International Summer University in Social Work 2013

The transition into adulthood for most young people has in many ways become longer and more complex than it was even 20 years ago. In the last century the markers of transition were fairly clear for at least ‘mainstream’ youth. Young people finished their schooling and generally moved quickly into employment, marriage and independence. While this ‘model’ rarely held true for young people with unique or special needs it was seen by many as the norm to which all youth should strive towards regardless of their specific circumstances. While social policy, practice and popular expectations are still largely driven by this view of transition this traditional view of a short and relatively simple passage into adulthood is largely obsolete. Indeed, in many countries the transition from adolescence to independent adulthood has become
so lengthy that it is now being seen by many as a whole new developmental stage. Unfortunately, much of the attention on the shifting nature of transitioning remains on ‘mainstream’ youth. Young people who are considered outside of the norm continue to be under-acknowledged and underserved.

In order to better understand and respond to the needs of these young people the School of Social Work at the University of British Columbia in conjunction with a number of academic partners including HES-So in Switzerland and Shandong University in China are hosting a forum in the summer of 2013 on the transition of young people with special considerations into adulthood. The Chinese University of Hong Kong and Griffith University in Australia are also sending students and/or faculty. The goal of the forum is to bring together academics, students, policy makers and practitioners from a number of countries, disciplines and service systems to promote discussion on how to best serve these young people as they make the often difficult transition into independence and adulthood. One of the desired outcomes of the forum will be the generation of policy, practice and research recommendations with regard to specific unique needs youth populations.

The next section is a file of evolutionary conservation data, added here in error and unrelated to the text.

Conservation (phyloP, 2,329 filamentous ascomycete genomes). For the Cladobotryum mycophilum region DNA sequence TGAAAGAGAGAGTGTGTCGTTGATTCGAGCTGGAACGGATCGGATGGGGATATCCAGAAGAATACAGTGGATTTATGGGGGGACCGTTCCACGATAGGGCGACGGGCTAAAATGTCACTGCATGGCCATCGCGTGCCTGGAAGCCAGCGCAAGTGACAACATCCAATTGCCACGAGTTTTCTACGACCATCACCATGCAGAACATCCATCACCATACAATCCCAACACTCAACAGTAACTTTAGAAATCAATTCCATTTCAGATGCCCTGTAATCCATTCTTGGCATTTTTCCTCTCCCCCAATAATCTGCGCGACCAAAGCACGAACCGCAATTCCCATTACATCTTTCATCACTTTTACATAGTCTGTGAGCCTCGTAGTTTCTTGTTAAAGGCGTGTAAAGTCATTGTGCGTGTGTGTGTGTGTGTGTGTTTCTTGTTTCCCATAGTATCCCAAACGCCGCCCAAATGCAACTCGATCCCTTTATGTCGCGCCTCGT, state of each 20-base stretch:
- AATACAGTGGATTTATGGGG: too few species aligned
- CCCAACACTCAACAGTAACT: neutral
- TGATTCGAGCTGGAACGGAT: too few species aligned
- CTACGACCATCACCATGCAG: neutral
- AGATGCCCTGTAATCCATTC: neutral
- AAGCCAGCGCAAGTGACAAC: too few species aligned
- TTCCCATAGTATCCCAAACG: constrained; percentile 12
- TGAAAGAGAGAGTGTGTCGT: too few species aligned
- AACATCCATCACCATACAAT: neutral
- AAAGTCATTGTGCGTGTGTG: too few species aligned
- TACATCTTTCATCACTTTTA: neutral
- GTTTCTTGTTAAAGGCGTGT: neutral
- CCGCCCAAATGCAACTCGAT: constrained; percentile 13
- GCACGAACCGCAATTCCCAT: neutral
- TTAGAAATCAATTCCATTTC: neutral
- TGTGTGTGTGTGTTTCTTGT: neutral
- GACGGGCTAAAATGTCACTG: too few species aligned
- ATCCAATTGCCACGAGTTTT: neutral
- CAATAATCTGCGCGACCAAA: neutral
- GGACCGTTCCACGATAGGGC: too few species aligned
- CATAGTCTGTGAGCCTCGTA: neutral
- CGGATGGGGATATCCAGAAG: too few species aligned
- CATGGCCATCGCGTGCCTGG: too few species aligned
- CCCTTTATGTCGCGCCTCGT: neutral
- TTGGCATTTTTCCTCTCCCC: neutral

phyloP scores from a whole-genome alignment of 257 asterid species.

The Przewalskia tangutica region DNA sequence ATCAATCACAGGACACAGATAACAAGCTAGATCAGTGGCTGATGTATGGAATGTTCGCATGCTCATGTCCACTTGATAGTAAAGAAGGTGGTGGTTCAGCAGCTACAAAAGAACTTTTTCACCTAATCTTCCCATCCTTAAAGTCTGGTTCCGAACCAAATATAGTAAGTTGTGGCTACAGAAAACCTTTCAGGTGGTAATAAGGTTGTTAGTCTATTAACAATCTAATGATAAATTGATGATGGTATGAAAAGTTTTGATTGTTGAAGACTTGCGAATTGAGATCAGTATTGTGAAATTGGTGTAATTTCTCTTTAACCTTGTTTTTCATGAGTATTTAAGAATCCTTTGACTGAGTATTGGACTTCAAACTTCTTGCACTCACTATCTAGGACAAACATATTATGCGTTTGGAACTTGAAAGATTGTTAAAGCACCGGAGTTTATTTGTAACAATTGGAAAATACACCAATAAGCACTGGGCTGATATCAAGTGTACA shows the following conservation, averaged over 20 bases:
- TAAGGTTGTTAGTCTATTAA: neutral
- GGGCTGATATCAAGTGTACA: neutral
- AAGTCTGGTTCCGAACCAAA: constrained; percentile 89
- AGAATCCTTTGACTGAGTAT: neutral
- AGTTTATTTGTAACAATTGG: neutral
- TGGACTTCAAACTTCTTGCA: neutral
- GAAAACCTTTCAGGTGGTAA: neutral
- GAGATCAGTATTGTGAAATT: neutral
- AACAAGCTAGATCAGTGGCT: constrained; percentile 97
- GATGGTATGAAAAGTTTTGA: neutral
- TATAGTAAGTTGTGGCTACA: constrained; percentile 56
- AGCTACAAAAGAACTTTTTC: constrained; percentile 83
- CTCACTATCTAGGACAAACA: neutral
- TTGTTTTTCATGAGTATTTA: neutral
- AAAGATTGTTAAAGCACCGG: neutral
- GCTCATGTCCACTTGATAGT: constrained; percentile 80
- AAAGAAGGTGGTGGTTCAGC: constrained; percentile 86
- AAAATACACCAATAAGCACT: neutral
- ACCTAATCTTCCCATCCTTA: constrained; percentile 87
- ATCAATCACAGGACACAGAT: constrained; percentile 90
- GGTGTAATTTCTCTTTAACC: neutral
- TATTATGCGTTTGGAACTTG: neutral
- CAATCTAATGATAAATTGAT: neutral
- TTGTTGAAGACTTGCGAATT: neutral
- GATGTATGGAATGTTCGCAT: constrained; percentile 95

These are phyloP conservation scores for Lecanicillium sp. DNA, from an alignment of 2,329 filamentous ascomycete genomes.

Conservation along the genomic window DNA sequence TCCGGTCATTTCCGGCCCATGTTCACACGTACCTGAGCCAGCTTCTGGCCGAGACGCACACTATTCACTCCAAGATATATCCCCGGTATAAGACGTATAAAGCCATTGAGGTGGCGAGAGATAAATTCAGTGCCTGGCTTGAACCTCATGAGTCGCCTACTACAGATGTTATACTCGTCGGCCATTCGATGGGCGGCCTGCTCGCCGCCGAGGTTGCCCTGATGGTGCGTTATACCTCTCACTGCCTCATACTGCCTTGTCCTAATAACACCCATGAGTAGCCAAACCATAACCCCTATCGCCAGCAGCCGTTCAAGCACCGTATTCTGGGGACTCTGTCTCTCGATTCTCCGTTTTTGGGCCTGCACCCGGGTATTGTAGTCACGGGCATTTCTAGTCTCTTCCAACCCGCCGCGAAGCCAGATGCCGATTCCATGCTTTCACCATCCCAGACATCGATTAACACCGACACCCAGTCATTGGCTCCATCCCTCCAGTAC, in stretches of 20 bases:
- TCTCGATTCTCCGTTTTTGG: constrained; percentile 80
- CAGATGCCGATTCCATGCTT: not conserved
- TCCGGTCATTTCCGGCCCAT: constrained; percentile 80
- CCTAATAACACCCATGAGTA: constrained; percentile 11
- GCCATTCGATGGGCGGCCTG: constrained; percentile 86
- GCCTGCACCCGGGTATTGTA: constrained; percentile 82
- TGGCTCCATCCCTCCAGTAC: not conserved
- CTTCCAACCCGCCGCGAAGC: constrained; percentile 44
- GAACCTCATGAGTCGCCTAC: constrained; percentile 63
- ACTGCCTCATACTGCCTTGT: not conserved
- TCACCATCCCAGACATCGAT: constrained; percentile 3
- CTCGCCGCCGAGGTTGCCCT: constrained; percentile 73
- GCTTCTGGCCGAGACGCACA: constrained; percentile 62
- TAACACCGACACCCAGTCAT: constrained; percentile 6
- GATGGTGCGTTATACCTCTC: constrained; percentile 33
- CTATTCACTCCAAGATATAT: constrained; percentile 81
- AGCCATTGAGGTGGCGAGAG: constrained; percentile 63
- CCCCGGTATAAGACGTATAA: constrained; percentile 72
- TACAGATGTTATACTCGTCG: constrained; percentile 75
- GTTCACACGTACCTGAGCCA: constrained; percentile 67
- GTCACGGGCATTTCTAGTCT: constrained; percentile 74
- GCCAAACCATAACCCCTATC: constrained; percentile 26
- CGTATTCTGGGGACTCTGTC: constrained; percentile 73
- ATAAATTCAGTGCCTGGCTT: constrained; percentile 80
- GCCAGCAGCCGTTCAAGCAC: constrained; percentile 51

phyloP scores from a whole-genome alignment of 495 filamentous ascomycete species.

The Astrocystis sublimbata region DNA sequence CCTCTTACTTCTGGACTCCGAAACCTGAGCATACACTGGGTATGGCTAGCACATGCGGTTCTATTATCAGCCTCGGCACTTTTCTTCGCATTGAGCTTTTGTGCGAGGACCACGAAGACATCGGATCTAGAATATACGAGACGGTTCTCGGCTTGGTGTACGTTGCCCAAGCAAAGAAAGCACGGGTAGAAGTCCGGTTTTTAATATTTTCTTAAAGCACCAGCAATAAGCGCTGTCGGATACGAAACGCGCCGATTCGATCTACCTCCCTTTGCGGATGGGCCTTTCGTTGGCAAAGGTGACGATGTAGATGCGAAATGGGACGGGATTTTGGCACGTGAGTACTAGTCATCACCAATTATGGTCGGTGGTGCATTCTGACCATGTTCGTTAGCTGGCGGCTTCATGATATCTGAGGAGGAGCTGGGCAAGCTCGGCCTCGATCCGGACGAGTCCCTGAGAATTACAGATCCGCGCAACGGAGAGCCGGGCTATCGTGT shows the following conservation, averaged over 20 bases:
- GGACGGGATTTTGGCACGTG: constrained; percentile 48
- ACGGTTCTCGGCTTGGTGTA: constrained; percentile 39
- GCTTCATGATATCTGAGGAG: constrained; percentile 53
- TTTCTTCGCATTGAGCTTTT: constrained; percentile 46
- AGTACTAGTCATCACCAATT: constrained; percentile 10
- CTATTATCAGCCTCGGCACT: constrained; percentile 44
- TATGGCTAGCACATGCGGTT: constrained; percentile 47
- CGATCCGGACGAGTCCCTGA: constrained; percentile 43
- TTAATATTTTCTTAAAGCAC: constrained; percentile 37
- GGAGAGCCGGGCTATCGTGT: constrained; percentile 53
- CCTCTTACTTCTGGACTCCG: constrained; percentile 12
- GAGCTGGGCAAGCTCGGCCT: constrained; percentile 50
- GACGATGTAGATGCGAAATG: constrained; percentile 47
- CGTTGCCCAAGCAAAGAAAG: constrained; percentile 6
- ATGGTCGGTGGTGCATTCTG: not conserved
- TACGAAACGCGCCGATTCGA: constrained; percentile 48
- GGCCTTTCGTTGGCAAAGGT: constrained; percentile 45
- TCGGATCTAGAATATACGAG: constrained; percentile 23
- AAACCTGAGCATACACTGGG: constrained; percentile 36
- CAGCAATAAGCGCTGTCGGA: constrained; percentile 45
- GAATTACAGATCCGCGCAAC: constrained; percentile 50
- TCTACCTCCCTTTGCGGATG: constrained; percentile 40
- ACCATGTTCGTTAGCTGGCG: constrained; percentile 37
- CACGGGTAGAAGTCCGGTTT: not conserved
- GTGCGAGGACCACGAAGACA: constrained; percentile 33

There will be four theme areas that will be discussed during the forum: 1) young people transitioning out of state care, 2) young people transitioning between the pediatric and adult health care systems 3) young people with disabilities transitioning from the child to adult system and 4) immigrant youth transitioning into their new communities and then into adulthood. There will be discussion of the overlap of some young people in these transition processes as well as sub-themes such as mental health that will also be explored.

The organizing University

Columbia School of social work

Columbia University’s School of Social Work is a top ranked school and the first social work school established in the U.S.

Since 1898, Columbia faculty and alumni have played a leading role in advancing the field of social work through scholarly and professional contributions. What began as an intervention in the conditions of urban industrial life at the end of the 19th century has evolved into a global field that impacts nearly every area of social and political life. Our students graduate prepared to face 21st-century challenges.

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